Once an Astro, Always an Astro


All this Derek Jeter hullabaloo has made me want to look back at some of the greatest Astros who played their entire major league careers with Houston. I’ll look at the two best hitters and pitchers.

Jeff Bagwell: Houston’s all-time leader in average, homeruns, RBI, and BBs. A career .297/.408/.540 hitter with 449 homeruns, 1,529 RBI, 1,517 Runs, and 202 SBs. Bagwell also has a Rookie of the Year and MVP award under his belt. Bagwell also spent the 2010 season as the Astros’ hitting coach. If you asked anyone to picture the quintessential Astro, many would say Jeff Bagwell. Anyone who didn’t, would say Craig Biggio.

Craig Biggio: Houston’s career leader in games played, at-bats, runs, hits, doubles, and total bases. Biggio is almost guaranteed to be a first ballot Hall-of-Famer. Biggio’s 3,060 hits is good for 20th all-time and he’s still the only player to play at least 130 games in a season at Catcher, 2B, and Outfield. He also won 4 Gold Gloves. But not all Astros have been as lucky to have long and prosperous careers in Houston. J.R. Richard is one guy who had his cut way too short.

J.R. Richard: Richard spent all or part of 10 seasons with Houston from 1971 to 1980. Over that time, he went 107-71 with a 3.15 ERA, 1.24 WHIP, and 8.4 K/9. Richard was one of the best pitchers in baseball from 1974 until his career was cut-short by a stroke in 1980. Over those 4 and a half seasons, he won 84 games, had a 2.79 ERA, 1.17 WHIP, and 121 ERA+. Richard led the NL in ERA and strikeouts in 1979 and when he collapsed while playing catch before a 1980 game, Richard had 10 wins, a 1.90 ERA and an ERA+ of 174. Losing the ace was a huge blow to the Astros. Unfortunately, Houston fans knew all to well how to handle such a tragedy as just six years earlier they lost another great pitcher; Don Wilson.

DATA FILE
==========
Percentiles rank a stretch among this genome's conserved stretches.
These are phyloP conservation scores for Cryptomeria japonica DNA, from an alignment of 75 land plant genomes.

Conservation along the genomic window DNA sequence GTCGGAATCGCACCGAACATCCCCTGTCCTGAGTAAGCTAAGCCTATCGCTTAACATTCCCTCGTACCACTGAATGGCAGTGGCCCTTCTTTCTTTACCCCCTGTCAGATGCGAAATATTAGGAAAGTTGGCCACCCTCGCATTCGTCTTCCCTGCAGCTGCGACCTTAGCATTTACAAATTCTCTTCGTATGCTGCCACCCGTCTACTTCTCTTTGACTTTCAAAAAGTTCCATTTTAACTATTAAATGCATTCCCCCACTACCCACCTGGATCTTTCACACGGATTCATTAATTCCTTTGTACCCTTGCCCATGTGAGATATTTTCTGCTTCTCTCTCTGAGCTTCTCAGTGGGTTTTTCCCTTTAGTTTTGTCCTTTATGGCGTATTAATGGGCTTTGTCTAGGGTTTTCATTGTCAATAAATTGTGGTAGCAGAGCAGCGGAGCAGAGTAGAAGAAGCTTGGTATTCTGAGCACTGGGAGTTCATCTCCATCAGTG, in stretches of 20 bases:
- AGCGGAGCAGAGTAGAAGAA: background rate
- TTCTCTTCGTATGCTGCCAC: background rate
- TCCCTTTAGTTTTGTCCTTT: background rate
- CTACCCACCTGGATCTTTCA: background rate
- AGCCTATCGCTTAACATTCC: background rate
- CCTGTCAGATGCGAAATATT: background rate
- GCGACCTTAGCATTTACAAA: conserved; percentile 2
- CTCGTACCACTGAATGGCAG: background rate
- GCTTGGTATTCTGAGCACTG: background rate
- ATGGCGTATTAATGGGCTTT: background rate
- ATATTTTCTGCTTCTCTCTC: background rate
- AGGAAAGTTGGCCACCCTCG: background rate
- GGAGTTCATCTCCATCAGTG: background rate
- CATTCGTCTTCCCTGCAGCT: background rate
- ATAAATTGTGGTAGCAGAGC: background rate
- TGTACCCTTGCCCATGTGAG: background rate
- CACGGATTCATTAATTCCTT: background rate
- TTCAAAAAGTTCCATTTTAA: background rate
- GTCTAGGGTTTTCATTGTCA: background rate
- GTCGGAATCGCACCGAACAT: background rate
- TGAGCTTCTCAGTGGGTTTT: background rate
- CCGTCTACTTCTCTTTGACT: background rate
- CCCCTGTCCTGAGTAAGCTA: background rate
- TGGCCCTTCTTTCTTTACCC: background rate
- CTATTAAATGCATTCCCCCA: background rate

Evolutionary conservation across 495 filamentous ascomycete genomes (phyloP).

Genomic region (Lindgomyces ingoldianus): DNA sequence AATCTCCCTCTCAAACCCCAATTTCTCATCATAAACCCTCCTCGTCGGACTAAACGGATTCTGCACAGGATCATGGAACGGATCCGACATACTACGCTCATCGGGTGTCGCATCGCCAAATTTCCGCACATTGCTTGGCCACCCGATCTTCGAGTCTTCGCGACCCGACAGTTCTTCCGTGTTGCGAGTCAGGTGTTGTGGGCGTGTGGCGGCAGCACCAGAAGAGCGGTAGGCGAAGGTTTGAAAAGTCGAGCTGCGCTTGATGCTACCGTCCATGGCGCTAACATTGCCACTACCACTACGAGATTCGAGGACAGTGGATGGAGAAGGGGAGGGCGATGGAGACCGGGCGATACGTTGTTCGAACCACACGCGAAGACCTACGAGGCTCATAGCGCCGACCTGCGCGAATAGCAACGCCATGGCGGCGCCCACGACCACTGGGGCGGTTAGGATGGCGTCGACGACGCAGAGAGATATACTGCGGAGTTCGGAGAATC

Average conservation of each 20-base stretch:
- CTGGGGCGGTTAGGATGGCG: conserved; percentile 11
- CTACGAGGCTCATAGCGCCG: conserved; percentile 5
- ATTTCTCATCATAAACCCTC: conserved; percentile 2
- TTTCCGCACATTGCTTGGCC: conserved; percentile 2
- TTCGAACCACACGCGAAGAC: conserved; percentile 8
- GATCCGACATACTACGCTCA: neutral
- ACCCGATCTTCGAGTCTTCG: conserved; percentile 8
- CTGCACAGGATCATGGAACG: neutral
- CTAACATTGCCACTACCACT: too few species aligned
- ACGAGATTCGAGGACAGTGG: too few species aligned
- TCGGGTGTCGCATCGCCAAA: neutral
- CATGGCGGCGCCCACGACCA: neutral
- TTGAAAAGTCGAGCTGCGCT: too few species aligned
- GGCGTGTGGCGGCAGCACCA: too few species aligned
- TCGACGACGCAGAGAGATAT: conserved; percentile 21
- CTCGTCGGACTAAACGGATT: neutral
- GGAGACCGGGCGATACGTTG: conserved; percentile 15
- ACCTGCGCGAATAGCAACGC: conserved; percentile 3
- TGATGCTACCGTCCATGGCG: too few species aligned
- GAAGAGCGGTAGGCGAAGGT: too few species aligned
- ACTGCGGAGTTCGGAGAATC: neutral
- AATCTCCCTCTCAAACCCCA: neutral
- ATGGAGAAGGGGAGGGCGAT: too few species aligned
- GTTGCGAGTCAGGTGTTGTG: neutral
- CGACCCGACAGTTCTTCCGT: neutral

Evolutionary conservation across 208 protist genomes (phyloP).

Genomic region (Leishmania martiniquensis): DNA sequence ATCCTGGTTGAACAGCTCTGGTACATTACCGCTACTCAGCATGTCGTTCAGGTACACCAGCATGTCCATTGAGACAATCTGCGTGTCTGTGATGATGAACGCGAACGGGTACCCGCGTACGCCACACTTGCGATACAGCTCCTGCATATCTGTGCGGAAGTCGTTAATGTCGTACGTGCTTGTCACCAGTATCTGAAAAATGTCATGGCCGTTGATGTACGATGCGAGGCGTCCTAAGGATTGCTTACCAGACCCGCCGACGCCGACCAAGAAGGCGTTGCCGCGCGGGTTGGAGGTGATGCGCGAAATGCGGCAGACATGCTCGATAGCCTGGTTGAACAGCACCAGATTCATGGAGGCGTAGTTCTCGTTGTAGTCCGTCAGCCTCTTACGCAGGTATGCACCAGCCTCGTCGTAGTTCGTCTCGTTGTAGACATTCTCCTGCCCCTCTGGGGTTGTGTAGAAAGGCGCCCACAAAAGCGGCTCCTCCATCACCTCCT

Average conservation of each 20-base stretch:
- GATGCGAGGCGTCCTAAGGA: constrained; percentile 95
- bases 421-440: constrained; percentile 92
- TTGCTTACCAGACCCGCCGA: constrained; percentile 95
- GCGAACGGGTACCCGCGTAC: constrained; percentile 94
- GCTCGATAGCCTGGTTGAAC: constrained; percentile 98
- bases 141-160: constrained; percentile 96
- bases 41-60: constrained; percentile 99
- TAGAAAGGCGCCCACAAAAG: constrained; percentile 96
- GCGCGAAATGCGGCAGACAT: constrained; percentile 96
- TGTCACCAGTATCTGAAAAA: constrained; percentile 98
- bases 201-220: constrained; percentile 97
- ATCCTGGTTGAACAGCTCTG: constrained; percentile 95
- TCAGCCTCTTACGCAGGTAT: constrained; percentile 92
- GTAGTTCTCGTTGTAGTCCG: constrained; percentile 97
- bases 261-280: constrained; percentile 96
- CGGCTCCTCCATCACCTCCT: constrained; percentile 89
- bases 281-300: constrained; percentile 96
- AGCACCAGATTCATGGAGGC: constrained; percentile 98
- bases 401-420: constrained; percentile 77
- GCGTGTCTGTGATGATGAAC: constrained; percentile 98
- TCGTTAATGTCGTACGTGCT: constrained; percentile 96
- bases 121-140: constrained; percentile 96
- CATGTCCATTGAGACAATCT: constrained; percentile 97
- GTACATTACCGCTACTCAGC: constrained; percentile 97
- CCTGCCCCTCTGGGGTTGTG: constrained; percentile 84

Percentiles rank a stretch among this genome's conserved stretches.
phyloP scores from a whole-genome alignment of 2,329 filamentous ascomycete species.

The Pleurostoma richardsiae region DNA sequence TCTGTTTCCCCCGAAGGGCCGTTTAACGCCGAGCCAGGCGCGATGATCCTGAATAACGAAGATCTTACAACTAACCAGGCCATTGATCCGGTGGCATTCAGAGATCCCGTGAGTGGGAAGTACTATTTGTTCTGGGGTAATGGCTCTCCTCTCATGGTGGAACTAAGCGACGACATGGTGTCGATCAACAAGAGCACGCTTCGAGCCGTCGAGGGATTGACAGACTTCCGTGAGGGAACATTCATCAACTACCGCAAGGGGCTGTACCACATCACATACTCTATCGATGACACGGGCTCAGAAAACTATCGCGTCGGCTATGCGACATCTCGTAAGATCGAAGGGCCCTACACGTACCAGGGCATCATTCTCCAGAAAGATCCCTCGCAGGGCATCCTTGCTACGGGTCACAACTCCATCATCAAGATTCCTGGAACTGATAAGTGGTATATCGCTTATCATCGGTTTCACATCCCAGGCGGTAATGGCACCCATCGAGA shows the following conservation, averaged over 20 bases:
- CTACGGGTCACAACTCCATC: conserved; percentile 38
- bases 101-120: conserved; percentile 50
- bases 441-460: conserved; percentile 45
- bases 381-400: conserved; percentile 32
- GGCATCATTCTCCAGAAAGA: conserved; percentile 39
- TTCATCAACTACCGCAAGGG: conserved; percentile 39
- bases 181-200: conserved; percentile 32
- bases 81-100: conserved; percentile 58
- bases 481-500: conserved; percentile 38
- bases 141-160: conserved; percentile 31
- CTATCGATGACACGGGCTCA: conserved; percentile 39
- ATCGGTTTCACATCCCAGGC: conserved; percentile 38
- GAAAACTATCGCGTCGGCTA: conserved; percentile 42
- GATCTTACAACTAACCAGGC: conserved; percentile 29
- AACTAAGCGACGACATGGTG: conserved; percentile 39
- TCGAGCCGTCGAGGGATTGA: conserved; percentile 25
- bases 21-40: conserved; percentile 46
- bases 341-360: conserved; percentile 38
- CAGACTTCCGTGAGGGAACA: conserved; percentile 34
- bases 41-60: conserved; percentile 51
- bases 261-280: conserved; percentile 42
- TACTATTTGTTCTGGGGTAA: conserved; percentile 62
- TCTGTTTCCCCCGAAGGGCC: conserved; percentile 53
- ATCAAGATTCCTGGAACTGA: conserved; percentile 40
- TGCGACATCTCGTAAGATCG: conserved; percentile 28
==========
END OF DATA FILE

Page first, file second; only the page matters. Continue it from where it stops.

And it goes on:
Don Wilson: I wrote about Wilson briefly in September. Wilson died in 1974 of Carbon Monoxide poisoning after he was found in his garage where he had left his car running. His death was ruled an accident. Wilson played all 9 of his seasons with Houston and like J.R. Richard, posted an ERA of 3.15. He would fall just short of Richards’ win total however, with 104. Wilson’s best season came in 1974 when he led the league in H/9 with 6.5 and also posted career bests in wins (16), ERA (2.45), and WHIP (1.02).